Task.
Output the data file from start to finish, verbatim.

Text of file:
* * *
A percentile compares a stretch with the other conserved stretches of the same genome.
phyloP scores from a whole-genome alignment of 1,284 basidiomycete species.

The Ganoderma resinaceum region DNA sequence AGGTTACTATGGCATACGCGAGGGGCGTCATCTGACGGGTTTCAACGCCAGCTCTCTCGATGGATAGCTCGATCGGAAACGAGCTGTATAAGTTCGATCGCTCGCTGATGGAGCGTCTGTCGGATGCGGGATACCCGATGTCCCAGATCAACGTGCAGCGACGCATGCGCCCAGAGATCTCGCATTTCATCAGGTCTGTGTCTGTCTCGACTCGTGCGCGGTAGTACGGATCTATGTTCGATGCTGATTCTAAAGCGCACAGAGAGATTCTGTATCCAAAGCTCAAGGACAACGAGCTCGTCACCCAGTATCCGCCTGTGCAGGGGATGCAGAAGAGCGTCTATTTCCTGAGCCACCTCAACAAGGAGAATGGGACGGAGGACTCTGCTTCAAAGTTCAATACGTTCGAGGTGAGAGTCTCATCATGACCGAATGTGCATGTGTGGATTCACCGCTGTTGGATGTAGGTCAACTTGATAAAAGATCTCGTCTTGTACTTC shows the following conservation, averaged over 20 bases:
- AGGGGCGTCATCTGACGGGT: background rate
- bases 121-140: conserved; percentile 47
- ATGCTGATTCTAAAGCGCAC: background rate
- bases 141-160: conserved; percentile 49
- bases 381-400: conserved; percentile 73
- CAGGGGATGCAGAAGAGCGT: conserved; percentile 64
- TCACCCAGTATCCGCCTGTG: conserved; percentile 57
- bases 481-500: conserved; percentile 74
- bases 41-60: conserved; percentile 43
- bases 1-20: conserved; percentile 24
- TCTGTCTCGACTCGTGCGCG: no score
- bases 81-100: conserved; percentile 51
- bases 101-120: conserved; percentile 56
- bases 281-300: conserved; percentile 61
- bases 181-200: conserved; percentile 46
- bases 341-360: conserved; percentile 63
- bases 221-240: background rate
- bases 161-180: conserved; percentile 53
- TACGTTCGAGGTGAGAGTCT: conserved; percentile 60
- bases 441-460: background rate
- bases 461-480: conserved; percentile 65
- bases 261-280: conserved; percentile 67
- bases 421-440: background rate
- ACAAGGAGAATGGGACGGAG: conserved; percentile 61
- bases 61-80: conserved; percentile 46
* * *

A percentile compares a stretch with the other conserved stretches of the same genome.
phyloP scores from a whole-genome alignment of 1,284 basidiomycete species.

The Ganoderma resinaceum region DNA sequence AGGTTACTATGGCATACGCGAGGGGCGTCATCTGACGGGTTTCAACGCCAGCTCTCTCGATGGATAGCTCGATCGGAAACGAGCTGTATAAGTTCGATCGCTCGCTGATGGAGCGTCTGTCGGATGCGGGATACCCGATGTCCCAGATCAACGTGCAGCGACGCATGCGCCCAGAGATCTCGCATTTCATCAGGTCTGTGTCTGTCTCGACTCGTGCGCGGTAGTACGGATCTATGTTCGATGCTGATTCTAAAGCGCACAGAGAGATTCTGTATCCAAAGCTCAAGGACAACGAGCTCGTCACCCAGTATCCGCCTGTGCAGGGGATGCAGAAGAGCGTCTATTTCCTGAGCCACCTCAACAAGGAGAATGGGACGGAGGACTCTGCTTCAAAGTTCAATACGTTCGAGGTGAGAGTCTCATCATGACCGAATGTGCATGTGTGGATTCACCGCTGTTGGATGTAGGTCAACTTGATAAAAGATCTCGTCTTGTACTTC shows the following conservation, averaged over 20 bases:
- AGGGGCGTCATCTGACGGGT: background rate
- bases 121-140: conserved; percentile 47
- ATGCTGATTCTAAAGCGCAC: background rate
- bases 141-160: conserved; percentile 49
- bases 381-400: conserved; percentile 73
- CAGGGGATGCAGAAGAGCGT: conserved; percentile 64
- TCACCCAGTATCCGCCTGTG: conserved; percentile 57
- bases 481-500: conserved; percentile 74
- bases 41-60: conserved; percentile 43
- bases 1-20: conserved; percentile 24
- TCTGTCTCGACTCGTGCGCG: no score
- bases 81-100: conserved; percentile 51
- bases 101-120: conserved; percentile 56
- bases 281-300: conserved; percentile 61
- bases 181-200: conserved; percentile 46
- bases 341-360: conserved; percentile 63
- bases 221-240: background rate
- bases 161-180: conserved; percentile 53
- TACGTTCGAGGTGAGAGTCT: conserved; percentile 60
- bases 441-460: background rate
- bases 461-480: conserved; percentile 65
- bases 261-280: conserved; percentile 67
- bases 421-440: background rate
- ACAAGGAGAATGGGACGGAG: conserved; percentile 61
- bases 61-80: conserved; percentile 46